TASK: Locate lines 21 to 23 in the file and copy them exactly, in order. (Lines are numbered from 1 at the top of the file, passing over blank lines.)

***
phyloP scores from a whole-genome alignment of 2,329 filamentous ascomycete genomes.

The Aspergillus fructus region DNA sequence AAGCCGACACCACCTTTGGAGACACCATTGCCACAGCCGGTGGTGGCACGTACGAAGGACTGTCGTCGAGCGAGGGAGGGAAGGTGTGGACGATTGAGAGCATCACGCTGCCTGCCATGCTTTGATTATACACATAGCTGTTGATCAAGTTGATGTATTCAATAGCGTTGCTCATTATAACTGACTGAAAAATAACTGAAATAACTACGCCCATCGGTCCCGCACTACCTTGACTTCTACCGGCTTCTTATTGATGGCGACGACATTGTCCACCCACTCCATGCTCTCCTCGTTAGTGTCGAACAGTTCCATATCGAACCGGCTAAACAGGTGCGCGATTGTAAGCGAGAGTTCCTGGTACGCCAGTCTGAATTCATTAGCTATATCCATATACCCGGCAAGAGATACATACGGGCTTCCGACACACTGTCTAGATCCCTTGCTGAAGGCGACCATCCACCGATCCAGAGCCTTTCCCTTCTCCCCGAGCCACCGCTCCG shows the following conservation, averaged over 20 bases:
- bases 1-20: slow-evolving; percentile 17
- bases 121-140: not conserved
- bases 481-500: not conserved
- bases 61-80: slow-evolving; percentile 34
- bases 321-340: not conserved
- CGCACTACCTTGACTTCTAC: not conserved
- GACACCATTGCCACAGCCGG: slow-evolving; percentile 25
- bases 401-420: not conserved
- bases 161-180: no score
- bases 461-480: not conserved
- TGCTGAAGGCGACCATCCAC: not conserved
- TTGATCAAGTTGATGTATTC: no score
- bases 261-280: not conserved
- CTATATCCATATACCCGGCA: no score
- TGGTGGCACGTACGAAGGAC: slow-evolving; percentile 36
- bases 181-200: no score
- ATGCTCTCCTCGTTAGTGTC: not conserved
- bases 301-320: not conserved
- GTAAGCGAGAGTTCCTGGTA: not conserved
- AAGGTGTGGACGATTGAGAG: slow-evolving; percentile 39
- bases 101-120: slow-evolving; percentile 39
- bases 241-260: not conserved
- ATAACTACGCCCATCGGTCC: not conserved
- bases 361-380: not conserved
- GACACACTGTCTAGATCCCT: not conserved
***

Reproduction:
- GTAAGCGAGAGTTCCTGGTA: not conserved
- AAGGTGTGGACGATTGAGAG: slow-evolving; percentile 39
- bases 101-120: slow-evolving; percentile 39